KNOW BEFORE YOU GO

SAVE believes that if tourists to Havasu Falls knew better, most would choose to do better. This is why we work diligently to spread awareness about what life is like for many of the pack animals there, with the hope that tourists will make an ethical decision to pack their own gear, report signs of abuse, and encourage others to do the same. We need YOU to be voices for the pack animals.

Also, review our tips on practicing responsible tourism in Havasupai, and please share this information with anyone planning a trip there. (Get a PDF version of our checklist.)

What To Watch For

  • BASICS: Was there water, food and shade available at Hualapai Hilltop for the pack animals waiting to be loaded or unloaded with gear? Were the pack animals offered water before, during or after their trek through Havasu Canyon, to Hilltop and back?
  • BLATANT ABUSE: Did you see any animals struck with objects or beaten?
  • EXTREME CONDITIONS: Were the pack animals working in excessive heat?
  • UNNECESSARY TYING: Were there any horses or mules tied in the village for long periods of time, with no visible food or water offered, or with no slack for them to put their heads down?
  • HOOVES/LAMENESS: How did the animals’ hooves look – long, cracked, rough or untrimmed? How was their gait – were any limping or being drug along by the rest of the pack?
  • TACK FIT: Did their tack fit properly? Did you see sores on their bellies from the girth, sores by their tails from the straps rubbing them raw, etc.?
  • PACK WEIGHT: Did you notice any gear being weighed prior to the wranglers loading it onto the animals? Did the loads of gear on their backs seem excessive (coolers, heavy equipment, etc.)
  • VISIBLE WOUNDS/BONES: Were there visible wounds (open, bleeding, ulcerated, rubbed raw)? Did you see protruding hip bones? Could you see UNDER their packs?
  • BODY CONDITION: Were any of the animals, either working or loose in Supai Village, underweight or showing protruding ribs, hip bones, etc.?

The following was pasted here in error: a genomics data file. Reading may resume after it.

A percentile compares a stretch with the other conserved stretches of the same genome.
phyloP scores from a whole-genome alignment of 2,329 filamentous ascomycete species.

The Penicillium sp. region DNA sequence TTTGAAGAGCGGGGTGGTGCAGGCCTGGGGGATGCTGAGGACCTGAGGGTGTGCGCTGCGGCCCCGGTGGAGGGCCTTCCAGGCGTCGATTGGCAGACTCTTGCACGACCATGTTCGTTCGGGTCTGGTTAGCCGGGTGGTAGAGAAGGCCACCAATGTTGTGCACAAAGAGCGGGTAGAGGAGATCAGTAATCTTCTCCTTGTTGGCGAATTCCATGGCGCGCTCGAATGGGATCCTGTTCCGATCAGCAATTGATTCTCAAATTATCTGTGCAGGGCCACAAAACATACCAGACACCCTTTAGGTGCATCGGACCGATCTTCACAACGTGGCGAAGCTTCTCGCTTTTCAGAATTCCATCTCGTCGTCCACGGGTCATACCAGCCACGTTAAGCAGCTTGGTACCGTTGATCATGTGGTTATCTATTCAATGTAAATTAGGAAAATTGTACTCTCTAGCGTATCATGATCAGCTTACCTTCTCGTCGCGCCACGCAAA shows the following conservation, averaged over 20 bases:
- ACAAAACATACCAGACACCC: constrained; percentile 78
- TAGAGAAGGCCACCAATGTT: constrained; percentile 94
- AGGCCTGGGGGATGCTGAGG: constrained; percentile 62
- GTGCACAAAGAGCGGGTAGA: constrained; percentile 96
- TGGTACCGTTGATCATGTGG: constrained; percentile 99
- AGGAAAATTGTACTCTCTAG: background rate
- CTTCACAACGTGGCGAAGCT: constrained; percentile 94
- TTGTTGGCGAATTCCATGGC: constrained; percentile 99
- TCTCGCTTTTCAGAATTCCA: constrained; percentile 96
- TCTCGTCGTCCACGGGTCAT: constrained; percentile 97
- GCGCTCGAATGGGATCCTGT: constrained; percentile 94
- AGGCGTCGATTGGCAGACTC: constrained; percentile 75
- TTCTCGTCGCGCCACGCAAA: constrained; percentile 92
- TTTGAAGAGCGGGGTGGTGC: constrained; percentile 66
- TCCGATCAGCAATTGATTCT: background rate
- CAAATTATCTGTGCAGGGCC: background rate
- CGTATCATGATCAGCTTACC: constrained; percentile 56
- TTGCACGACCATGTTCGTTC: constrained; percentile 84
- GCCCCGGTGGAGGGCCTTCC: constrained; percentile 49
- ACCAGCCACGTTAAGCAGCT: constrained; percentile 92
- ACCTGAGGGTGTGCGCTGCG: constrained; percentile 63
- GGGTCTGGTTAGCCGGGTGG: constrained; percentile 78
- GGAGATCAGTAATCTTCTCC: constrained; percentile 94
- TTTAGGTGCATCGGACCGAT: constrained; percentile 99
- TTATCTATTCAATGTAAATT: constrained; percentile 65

• PACK STRINGS: Were any of the pack animals tied together while working up and down Havasu Trail? Were they made to jog or run up or down the trail? (There is no reason for this – they should be walking ONLY for their safety and well-being, as well as for the safety of tourists.)
  • DECEASED ANIMALS: Did you see any animal carcasses on the side of the trail or down in the village? (It is not uncommon for horses and mules to collapse and die on the trail or to be fatally injured by falling off switchbacks.)

What To Do About What You Witness

If you witness abuse, report it immediately. Document it with photos and videos as it is reasonable to do so. Be sure to make note of the time and location and any specifics about the animal you see, making it easier to identify the animal later. Then contact SAVE, as well as the following agencies:

BIA Office in Supai: 928-448-2892
BIA Law Enforcement Unit in AZ: 602-379-6958
BIA Washington: 202-208-5787 - Darren.Cruzan@bia.gov | Jason.Thompson@bia.gov

AZ Livestock Officer Randy Servis: 928-638-2631
US Postal Inspector A. Rivas: 928-526-9997 (to report welfare concerns specific to the pack horses or       mules transporting US mail)

Havasupai Animal Control Officer : 928-448-2161
Tribal Council: council@havasupai-nsn.gov
Council Chairman, Don Watahomigie:  htchair@havasupai-nsn.gov
Council Vice Chairman, Edmond Tilousi: 928-812-4186 | htvchair@havasupai-nsn.gov
Tribal Secretary: htsec0@havasupai-nsn.gov | 928 448 2731

Havasupai Tribe’s Public Relations Contact
Abbie Fink: 602-957-8881 | Afink@hmapr.com